“I hope my pupils will commit themselves to searching! Because they will know that one searches for the sake of searching. That finding, which is indeed the goal, can easily put an end to striving.”

Arnold Schoenberg, preface to Harmonie lehre, 1911.

Elisi's students, 2015
Elisi’s students, 2015

Teaching is just as important as learning in my daily activities as a musician. Yet I have always been skeptical about certain outcomes of the teaching profession: sometimes the majority of students belonging to a teacher’s studio end up sounding all too similar. Once I was sitting in the audience enjoying some performances at a competition. I realized that I could recognize a particular teacher’s strong influence or some of his/her performing traits simply by listening to the student’s playing. While this is not necessarily a negative feature, it is not a particularly interesting attribute either. I have always been fond of the very different interpretations by the great pianists of the past since they sounded all so remarkably different from each other! Today this is not often the case although we do have some notable exceptions, luckily for our ears.

During the past several years I have strived to cultivate a very peculiar aspect in my teaching–that of recognizing the individual differences of my students and celebrate them. In fact, all students have strengths, and my goal, I feel, is to assist them in identifying and building upon these. Yet I need to challenge their weakness without ignoring their inner potential by superimposing my ideas. This implies a somewhat slower pace in teaching as well as the potential for some errors too. To be sure I do not try to be infallible; on the contrary, I have said things that I later had to correct. Perhaps the fact that I acknowledged these mistakes set a student to thinking. Ultimately my aim is to help them develop a voice of their own.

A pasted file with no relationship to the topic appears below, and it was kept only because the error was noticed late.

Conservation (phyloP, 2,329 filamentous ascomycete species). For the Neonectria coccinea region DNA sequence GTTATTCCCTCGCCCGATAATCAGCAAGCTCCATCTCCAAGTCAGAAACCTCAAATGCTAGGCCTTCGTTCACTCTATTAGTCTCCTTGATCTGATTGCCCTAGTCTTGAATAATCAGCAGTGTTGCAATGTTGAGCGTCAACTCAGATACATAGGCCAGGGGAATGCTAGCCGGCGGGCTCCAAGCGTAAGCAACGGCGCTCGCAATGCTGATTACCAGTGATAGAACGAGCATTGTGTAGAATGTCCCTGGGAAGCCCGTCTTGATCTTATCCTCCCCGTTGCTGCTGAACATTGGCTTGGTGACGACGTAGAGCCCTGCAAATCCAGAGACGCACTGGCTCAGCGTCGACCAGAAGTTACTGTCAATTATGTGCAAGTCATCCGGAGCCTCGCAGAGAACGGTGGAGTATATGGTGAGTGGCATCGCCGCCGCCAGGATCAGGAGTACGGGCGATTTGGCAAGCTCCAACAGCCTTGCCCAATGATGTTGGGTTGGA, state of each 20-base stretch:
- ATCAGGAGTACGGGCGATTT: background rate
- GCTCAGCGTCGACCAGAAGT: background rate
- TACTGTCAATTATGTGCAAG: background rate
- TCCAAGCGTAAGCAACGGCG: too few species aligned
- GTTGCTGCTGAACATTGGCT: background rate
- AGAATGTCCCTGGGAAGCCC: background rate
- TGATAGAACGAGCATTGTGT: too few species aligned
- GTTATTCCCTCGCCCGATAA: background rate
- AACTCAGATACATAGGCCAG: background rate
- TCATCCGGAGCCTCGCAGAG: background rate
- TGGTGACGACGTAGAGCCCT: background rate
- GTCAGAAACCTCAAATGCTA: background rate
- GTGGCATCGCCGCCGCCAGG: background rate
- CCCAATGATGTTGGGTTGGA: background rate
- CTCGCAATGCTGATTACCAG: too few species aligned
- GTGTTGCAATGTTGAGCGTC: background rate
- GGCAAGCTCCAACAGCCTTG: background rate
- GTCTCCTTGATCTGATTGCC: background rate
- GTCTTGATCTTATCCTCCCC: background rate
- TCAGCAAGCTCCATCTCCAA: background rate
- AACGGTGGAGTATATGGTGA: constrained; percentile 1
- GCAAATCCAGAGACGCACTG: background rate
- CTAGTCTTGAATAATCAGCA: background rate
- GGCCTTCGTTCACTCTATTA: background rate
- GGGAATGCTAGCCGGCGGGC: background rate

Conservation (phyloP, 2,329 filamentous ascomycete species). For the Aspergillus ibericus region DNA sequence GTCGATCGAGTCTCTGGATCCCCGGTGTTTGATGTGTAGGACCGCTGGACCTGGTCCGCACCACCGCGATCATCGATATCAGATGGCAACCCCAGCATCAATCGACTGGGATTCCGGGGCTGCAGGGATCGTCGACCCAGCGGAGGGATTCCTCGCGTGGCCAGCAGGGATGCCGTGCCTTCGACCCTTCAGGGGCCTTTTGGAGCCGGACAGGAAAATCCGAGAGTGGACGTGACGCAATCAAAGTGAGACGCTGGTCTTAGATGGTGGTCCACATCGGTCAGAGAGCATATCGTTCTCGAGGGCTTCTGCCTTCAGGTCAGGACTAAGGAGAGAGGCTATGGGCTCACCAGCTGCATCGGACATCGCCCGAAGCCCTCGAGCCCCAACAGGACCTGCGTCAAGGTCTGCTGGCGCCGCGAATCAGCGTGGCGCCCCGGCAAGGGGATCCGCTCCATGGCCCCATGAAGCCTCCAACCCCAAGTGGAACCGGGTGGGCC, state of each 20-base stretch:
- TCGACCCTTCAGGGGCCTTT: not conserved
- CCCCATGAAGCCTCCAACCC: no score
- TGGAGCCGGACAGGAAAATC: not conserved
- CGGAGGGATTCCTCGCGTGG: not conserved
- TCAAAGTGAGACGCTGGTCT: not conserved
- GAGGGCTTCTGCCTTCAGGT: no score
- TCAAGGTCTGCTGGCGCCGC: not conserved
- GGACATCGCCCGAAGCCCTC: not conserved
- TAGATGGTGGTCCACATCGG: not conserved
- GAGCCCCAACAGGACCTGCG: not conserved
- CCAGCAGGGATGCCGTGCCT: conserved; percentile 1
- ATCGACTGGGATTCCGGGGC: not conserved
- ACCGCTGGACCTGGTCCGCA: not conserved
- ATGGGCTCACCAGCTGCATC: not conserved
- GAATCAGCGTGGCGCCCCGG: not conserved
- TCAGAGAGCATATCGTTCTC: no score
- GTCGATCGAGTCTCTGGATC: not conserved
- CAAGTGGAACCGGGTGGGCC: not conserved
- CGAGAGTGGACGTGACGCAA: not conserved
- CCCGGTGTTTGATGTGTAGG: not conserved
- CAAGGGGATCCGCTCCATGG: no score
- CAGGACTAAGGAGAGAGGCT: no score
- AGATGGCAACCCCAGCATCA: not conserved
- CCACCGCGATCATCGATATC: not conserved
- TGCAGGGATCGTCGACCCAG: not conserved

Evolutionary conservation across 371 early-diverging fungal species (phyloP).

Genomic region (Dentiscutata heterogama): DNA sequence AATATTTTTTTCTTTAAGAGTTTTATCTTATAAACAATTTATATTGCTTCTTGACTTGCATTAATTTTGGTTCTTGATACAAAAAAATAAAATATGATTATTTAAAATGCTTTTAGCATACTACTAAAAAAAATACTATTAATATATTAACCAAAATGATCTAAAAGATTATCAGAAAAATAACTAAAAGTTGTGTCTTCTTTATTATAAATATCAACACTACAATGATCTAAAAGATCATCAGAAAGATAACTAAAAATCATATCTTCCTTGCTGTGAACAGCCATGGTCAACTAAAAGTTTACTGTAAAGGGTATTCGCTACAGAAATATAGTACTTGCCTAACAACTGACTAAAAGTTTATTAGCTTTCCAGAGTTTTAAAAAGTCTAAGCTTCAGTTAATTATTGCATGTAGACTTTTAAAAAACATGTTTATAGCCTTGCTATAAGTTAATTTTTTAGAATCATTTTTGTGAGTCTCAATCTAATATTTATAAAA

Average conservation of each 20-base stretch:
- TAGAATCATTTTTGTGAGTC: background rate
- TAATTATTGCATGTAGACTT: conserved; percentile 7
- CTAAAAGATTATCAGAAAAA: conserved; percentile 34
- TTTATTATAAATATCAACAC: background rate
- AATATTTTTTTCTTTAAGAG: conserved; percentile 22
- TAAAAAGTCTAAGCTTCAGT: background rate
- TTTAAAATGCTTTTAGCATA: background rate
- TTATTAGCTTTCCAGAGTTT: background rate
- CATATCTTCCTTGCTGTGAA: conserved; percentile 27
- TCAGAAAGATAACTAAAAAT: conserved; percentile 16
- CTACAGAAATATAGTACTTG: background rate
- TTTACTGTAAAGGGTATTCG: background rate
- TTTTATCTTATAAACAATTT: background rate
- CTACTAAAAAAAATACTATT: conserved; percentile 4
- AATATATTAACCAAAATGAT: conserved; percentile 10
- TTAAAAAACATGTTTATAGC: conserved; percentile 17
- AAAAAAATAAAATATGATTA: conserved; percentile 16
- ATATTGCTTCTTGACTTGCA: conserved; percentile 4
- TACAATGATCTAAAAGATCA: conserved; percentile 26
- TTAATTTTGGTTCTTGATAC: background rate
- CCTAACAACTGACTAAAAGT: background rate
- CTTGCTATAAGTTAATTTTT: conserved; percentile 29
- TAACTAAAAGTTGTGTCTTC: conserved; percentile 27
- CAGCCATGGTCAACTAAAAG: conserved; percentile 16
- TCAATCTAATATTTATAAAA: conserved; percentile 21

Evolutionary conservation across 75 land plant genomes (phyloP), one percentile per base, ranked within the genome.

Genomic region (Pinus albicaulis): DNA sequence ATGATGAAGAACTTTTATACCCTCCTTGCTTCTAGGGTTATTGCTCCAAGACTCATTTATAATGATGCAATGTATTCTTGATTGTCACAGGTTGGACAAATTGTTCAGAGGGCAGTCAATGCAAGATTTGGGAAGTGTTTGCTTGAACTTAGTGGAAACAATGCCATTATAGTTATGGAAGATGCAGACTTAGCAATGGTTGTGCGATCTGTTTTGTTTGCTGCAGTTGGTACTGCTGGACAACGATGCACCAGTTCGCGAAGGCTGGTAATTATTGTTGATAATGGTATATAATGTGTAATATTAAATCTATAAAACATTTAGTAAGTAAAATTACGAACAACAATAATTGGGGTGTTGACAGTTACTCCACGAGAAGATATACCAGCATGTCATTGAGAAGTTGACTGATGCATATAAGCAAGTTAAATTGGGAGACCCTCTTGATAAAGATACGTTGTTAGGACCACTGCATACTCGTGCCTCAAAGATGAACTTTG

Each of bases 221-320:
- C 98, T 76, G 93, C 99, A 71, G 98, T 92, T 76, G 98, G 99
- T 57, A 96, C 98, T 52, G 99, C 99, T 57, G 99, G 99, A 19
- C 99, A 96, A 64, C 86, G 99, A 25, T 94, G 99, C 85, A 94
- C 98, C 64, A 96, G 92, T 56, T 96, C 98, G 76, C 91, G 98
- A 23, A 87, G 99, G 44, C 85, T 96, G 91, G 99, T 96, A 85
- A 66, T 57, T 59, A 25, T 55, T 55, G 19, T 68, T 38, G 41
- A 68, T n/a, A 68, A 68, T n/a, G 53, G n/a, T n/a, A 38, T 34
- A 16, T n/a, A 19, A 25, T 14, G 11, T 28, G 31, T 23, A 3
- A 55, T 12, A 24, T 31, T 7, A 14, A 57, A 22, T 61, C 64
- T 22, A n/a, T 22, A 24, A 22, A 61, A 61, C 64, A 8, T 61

Former student Saetbyeol Kim plays Rachmaninoff Sonata No. 2, Op. 36

The most meaningful learning, obviously, takes place when students are motivated and interested. One way to achieve this goal is by giving students a voice in the learning process, and by encouraging them to find connections between the musical meaning of a given work and its relationships to some aspects of their own emotional lives, perhaps, or aspects of other works they are studying. As a result, students feel empowered and build their self-esteem and musical problem-solving skills in unique and unpredictable ways. When that happens, I feel happy and rewarded, and I get a boost of mental energy too because this reinforces what teaching ought to be: liberating the student from the very need that keeps her seeking help elsewhere but deep inside herself.

Former student Sangwoo Park performs Ravel’s La Valse

A good part of the learning process happens initially through some sort of musical imitation–a transfer from teacher to student. However, imitation of someone’s idea does not touch the student in a deep way; the pupil only captures the surface of that idea, and in doing so only shows his ability to reproduce certain phonological effects. Unless one explains the reasons the student will not be able to retain certain ideas. Ultimately these ideas must be deeply rooted in the student’s inner imagination or they will not bring about the desired results. Fortunately, I realized that there are two ways to work around this. First, as time goes by, students remember their teacher’s suggestions only in unique ways and not so precisely. That happens through natural processes occurring in their subconscious minds. Only in due time will these special connections that emerge from subconscious activities take place. Secondly, questioning the students and bringing their attention to explore more attentively what they are trying to achieve while activating their enthusiasm and curiosity brings about the potential for quantum changes–the long-lasting ones. I wish to empower students to become the teachers of themselves–a concept I learned from Mr. Fleisher, as a student, but also one that is clearly derived from the Reinassance Bottega (click here for more information) where, in due time, the Maestro taught the pupil to become his own master.